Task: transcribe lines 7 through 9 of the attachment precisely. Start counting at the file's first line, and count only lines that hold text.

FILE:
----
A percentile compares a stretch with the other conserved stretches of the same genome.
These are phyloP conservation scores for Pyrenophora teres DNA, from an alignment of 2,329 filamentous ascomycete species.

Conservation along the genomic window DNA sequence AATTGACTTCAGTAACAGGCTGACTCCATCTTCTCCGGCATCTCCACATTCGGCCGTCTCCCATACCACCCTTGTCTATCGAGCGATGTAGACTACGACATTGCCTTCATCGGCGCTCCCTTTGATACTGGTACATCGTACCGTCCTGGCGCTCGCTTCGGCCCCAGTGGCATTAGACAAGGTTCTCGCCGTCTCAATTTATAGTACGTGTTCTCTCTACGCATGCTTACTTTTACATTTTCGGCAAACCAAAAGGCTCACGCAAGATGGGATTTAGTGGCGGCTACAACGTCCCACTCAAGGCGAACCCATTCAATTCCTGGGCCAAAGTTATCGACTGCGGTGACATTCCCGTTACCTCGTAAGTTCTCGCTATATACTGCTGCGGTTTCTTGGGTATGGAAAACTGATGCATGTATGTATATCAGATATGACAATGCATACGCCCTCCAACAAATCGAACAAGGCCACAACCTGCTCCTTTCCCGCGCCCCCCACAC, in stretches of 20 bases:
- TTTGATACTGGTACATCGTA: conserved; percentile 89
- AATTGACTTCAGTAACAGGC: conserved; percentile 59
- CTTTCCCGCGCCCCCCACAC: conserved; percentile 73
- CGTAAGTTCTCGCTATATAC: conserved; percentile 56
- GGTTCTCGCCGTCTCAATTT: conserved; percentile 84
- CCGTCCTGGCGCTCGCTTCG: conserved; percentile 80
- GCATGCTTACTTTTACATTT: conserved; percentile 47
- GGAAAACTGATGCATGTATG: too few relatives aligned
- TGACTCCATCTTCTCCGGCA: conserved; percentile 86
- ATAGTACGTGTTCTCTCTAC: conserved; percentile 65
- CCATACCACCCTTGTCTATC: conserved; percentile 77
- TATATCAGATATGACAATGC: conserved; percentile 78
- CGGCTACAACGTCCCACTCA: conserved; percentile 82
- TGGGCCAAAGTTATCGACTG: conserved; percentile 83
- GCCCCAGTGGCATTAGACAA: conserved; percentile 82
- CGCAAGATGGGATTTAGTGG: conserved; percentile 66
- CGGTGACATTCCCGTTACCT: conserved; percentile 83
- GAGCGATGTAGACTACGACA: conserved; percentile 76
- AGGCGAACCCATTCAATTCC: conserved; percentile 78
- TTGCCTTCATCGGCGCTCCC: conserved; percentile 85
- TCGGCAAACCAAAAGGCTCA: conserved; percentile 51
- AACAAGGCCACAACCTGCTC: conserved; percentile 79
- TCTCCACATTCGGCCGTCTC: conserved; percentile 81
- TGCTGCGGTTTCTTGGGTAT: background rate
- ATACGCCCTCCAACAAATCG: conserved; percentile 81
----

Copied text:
- CGTAAGTTCTCGCTATATAC: conserved; percentile 56
- GGTTCTCGCCGTCTCAATTT: conserved; percentile 84
- CCGTCCTGGCGCTCGCTTCG: conserved; percentile 80